Light intensity has been shown to affect the activity of birds, but most studies have focused on constant light intensities to determine their effect on welfare.
A recent study led by David Caldwell, head of the poultry science department at the University of Arkansas, used objective measures to evaluate the impact on broiler welfare (i.e., lameness, stress and behavior) by light sources and intensity.
He and his team had three goals:
- Determine the effects of variable intensity lighting and a natural lighting program on behavior gait score and stress hormone corticosterone (CORT) compared to constant light intensity program in commercial broiler farm.
- Investigate the effect of enrichment huts on broiler behavior, gait scores and stress in the different lighting programs of commercial farms.
- Evaluate central-positive welfare indicators affected by various light intensities, natural lighting programs and enrichment hut treatments in commercial broiler farms.
Results of the first objective showed that the variable light (VL) intensity lighting program stimulated the dustbathing behavior and volunteer movement of birds. In addition, litter-moisture content and footpad lesions were lowest in the VL intensity lighting program house.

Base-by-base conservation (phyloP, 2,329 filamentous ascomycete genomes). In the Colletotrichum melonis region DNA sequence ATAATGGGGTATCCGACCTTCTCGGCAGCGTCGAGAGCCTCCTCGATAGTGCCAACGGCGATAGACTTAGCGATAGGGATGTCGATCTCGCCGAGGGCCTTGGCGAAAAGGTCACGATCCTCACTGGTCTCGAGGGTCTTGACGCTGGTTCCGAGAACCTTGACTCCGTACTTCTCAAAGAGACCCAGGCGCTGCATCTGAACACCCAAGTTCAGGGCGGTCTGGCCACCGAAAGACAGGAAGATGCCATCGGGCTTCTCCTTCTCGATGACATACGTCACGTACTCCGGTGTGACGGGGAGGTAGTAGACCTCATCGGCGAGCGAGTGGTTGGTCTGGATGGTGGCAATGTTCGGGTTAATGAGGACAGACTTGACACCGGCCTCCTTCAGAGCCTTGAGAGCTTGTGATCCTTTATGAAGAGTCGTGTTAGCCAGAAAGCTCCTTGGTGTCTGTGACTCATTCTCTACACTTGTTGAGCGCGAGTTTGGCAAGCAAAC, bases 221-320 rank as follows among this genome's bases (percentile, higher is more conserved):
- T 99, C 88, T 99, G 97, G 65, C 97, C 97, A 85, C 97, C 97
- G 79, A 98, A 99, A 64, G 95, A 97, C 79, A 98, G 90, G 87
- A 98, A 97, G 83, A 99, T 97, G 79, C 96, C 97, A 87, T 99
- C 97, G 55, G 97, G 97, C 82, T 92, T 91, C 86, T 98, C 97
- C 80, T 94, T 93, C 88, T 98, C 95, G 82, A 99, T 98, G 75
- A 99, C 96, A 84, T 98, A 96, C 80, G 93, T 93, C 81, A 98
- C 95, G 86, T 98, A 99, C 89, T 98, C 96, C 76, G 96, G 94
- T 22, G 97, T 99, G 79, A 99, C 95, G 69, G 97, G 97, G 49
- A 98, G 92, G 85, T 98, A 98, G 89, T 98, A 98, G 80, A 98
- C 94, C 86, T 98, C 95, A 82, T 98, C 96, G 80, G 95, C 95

The number of culled birds in the VL-treated house was significantly lower than 5 lux, 20 lux, and natural light (NL) birds on day 49. Total mortality was 25% lower in VL birds compared to NL birds. Average FCR (feed conversion ratio) of VL birds was 2.2 % lower compared to 20 lux and NL birds.
The enrichment hut and VL intensity lighting program stimulated natural behavior and reduced the number of culled birds synergistically for the second objective.
Results of brain-welfare indicator gene expression signified that the high stress in 5 lux birds compared to 20 lux and VL birds. There was also chronic social defeat stress in NL birds compared to 5 lux, 20 lux, and VL birds.
Findings of this study shed light on the effects of variable light intensity lighting programs on commercial broilers, providing valuable new information on how lighting programs may improve broiler welfare and performance in commercial broiler farms. Long-range benefits will be the reduced production cost and the improved health of birds in the commercial broiler industry.
The research was made possible in part by an endowing Foundation gift from Simmons Foods and proceeds from the International Poultry Expo, part of the International Production & Processing Expo (IPPE). The research is part of the USPOULTRY’s comprehensive research program encompassing all phases of poultry and egg production and processing.
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